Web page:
Each year 1 in 6 Americans get sick by consuming contaminated foods or beverages. Many different disease causing microbes, or pathogens, can contaminate foods, so there are many different foodborne infections. Naturally occurring bacteria that you can't see, smell, or taste can contaminate food at any time. Right now there may be an invisible enemy ready to strike the food you have left out on the counter.
For picnic outings, grilling and an easy snack Americans often grill hot dogs. It may surprise you but Americans will consume millions of hot dogs this summer. Some of you are saying "this isn't my favorite meat to grill" but lots of people love to roast hot dogs, grill them, or steam for their many outings. Storing and cooking these hot dogs properly is the key to preventing food poisoning from this food. When you open a package of hot dogs, you should not store them in the refrigerator for more than one week. So when you only use one or two hot dogs out of the package, just freeze the remaining hot dogs, and take them out of the freezer as needed.
Unopened packages of hot dogs can be stored for two week in the refrigerator. You can always put them in the freezer, and take the hot dogs out as needed. Read the dated label on the package to see what date is given for you to use them by. Even though hots dogs come fully cooked, it is important to steam your hot dogs, roast, broil or grill them to an internal temperature of 165 degrees. Always clean the surfaces and all utensils that come in contact with the hot dogs and their juices.
Bacteria can spread throughout the kitchen and get on your hands, cutting boards, utensils, counter tops and food. Always wash your hands with warm water and soap for at least 20 seconds before and after handling food. Wash your cutting boards, dishes, utensils and counter tops with hot soapy water after preparing each food item. Consider using paper towels to clean up the kitchen surfaces. If you use cloth towels wash them often in the hot cycle of your washing machine. Rinse fresh fruits and vegetables under running tap water, including those with skins and rinds that are not eaten. Rub firm-skin fruits and vegetables under running tap water or scrub with a clean vegetable brush while rinsing with tap water.
Cross contamination is how bacteria is spread. Clean your hands and food surfaces often, separate raw meats, poultry, seafood and eggs from ready to eat foods, cook to the right temperature, and chill and refrigerate food promptly. Improper handling of raw meat, poultry, seafood and eggs can create an inviting environment for cross contamination. As a result harmful bacteria can spread to food and throughout the kitchen.
Separate raw meat, poultry, seafood and eggs from other foods in your grocery shopping cart, your grocery bags and in your refrigerator. Use one cutting board for fresh produce and a separate one for raw meat, poultry and seafood. Never place cooked food on a plate that previously held raw meat, poultry, seafood or eggs.
Refrigerate foods quickly because cold temperatures slow the growth of harmful bacteria. Do not over stuff the refrigerator. Cold air must circulate to help keep food safe. Keeping a constant refrigerator temperature of 40 degrees or below is one of the most effective ways to reduce the risk of foodborne illness. The freezer temperature should be 0 or below. Never let raw meat, poultry, eggs, cooked food or cut fresh fruits or vegetables sit at room temperature more than two hours before putting them in the refrigerator or freezer. When marinating keep the marinate food in the refrigerator until ready to prepare. Another good tip is to use or discard refrigerated food on a regular basis. For more food safety tips, contact the Pulaski County Extension Office.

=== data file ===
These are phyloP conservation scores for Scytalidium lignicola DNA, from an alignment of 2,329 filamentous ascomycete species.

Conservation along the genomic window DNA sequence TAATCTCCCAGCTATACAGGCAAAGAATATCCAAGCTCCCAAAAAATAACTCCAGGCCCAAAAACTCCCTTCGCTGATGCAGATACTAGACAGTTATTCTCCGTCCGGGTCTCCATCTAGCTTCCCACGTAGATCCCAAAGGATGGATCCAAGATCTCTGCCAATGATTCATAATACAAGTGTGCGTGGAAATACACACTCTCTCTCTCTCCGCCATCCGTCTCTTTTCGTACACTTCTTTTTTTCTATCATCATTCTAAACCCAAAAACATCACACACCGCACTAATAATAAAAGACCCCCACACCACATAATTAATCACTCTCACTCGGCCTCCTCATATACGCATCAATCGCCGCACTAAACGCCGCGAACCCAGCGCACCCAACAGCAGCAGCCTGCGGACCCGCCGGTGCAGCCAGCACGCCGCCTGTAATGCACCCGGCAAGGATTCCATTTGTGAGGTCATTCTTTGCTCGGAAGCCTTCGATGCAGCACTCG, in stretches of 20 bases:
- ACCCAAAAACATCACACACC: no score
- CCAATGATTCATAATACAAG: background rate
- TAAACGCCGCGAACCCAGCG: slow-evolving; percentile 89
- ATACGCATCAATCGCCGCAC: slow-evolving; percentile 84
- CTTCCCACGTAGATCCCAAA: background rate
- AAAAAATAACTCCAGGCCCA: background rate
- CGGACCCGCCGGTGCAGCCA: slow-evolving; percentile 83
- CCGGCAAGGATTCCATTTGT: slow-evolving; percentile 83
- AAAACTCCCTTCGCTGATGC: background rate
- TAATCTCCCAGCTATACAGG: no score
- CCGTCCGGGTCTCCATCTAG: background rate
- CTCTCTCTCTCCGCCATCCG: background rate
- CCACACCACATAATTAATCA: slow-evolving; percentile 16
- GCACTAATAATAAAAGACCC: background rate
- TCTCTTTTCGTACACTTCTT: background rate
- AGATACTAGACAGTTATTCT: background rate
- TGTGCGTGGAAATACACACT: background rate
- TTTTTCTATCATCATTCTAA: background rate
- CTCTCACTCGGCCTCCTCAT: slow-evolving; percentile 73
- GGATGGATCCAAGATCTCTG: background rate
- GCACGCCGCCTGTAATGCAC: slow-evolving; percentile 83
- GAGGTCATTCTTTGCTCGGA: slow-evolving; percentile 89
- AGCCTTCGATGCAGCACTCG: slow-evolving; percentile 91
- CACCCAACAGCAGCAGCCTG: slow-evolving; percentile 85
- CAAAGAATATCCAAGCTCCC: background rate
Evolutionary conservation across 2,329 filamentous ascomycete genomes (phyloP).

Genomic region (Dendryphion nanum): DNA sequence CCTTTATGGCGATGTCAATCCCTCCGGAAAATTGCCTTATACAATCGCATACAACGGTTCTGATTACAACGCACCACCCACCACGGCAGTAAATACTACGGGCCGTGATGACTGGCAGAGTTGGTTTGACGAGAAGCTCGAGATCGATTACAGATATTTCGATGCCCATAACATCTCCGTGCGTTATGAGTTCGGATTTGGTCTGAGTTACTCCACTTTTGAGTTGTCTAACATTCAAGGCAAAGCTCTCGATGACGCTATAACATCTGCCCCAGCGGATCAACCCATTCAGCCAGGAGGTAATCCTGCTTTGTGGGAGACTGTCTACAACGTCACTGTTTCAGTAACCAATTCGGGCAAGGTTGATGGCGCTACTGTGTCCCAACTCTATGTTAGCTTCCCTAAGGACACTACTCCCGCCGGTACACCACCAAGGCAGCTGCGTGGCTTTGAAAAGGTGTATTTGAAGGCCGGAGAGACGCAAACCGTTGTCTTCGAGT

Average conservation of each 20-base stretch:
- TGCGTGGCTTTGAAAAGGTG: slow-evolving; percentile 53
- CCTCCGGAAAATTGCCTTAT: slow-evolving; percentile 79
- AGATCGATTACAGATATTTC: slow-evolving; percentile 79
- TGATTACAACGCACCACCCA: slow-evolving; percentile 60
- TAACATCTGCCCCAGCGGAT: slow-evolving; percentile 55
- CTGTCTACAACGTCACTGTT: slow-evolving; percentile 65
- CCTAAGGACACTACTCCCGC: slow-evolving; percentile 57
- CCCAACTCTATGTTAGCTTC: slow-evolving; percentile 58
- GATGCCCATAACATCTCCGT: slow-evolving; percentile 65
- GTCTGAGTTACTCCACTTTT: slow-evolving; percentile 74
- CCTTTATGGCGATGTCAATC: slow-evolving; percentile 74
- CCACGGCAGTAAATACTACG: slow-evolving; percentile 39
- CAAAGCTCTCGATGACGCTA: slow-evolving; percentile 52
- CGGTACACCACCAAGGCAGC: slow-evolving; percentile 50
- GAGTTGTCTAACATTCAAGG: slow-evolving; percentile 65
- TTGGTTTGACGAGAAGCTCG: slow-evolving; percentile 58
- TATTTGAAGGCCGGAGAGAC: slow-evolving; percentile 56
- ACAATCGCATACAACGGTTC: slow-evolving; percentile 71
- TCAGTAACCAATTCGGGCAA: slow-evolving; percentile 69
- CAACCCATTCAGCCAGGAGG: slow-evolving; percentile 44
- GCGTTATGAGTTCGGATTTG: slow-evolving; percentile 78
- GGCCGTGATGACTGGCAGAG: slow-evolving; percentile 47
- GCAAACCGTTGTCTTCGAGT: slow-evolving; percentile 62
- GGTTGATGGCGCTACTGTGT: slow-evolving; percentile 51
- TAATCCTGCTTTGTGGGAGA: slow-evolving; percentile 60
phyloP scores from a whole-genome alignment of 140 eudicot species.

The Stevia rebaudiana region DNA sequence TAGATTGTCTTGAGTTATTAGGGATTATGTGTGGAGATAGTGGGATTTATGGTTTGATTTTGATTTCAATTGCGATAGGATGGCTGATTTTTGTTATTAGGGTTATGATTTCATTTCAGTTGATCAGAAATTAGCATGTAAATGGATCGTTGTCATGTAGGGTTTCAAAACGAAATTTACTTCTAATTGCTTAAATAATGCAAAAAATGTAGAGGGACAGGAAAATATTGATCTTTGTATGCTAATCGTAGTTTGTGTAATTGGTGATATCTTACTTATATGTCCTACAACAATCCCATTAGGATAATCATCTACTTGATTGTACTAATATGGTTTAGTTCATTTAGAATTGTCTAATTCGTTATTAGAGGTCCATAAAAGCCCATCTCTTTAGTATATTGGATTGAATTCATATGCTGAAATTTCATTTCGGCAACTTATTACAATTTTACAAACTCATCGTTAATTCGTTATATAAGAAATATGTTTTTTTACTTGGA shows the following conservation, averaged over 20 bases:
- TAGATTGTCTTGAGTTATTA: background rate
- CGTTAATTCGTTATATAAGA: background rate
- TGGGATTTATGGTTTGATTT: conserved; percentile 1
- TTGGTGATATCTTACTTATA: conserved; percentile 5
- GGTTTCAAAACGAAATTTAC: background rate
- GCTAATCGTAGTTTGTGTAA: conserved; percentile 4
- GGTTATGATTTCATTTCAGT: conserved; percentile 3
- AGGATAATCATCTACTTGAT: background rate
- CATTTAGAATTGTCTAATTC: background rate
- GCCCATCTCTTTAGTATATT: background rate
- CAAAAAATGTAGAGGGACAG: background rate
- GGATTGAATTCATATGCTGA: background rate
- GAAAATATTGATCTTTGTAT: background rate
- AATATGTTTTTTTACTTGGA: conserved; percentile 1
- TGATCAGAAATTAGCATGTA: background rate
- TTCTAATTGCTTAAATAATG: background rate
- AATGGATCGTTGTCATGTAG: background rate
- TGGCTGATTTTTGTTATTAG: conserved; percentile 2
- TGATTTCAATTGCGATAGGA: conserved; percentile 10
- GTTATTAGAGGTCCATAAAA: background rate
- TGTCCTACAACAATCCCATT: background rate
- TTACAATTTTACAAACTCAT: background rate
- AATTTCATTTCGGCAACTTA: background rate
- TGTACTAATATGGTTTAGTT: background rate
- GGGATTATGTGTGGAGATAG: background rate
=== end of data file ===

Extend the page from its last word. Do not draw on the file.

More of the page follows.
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Entertain your family with a hot dog bar. Get your grilled hot dogs, and hot buns and lots of the toppings listed below for some summer fun and a delicious "Hot Dog." You can chop, cut and grate all of these items the night before and place them in separate bowls or jars in the refrigerator until time for the cook out.
The Chicago Hot Dog has a dill pickle spear/ sweet pickle relish, tomatoes, peppers, yellow mustard and poppy seed sprinkle over the hot dog and on the bun.
The Buffalo Dog has celery leaves, buffalo wing sauce, ranch dressing, crumbled blue cheese, chives and chopped onions on top of their hot dog.
The BLT Dog has shredded lettuce, chopped tomatoes, crispy chopped bacon and ranch dressing drizzled over the dog.
Grilled Mexican Street Corn Dog has guacamole, and Mexican corn salad on top of the hot dog.
The Classic Hot Dog has what you want on it, ketchup, mustard, onions, and chili, anything you want to top your dog with.
Pulaski County Extension Events
Monday, July 22, is the date homemakers are asked to please purchase your ticket for the County Annual Meeting. These tickets are on sale at the Extension Office for $12. The Pulaski County Extension Homemakers County annual meeting will be held on Monday, August 5, starting at 5:00 at the East Somerset Baptist Church.
Monday, July 22, Denise Salter will be teaching a "Card Making" class at the Extension Office. All supplies are provided and the class begins at 10:00 o'clock.
The Pulaski County Extension Homemaker Council will meet on Monday, July 22, at 11:30 at the Extension Office.
Bessie Bain will be teaching a drawing and painting class on Wednesday, July 24, starting at 10:00 o'clock at the Extension Office.
Just Among Friends Extension Homemakers will meet on Thursday, July 25 at 1:00 o'clock at the Extension Office.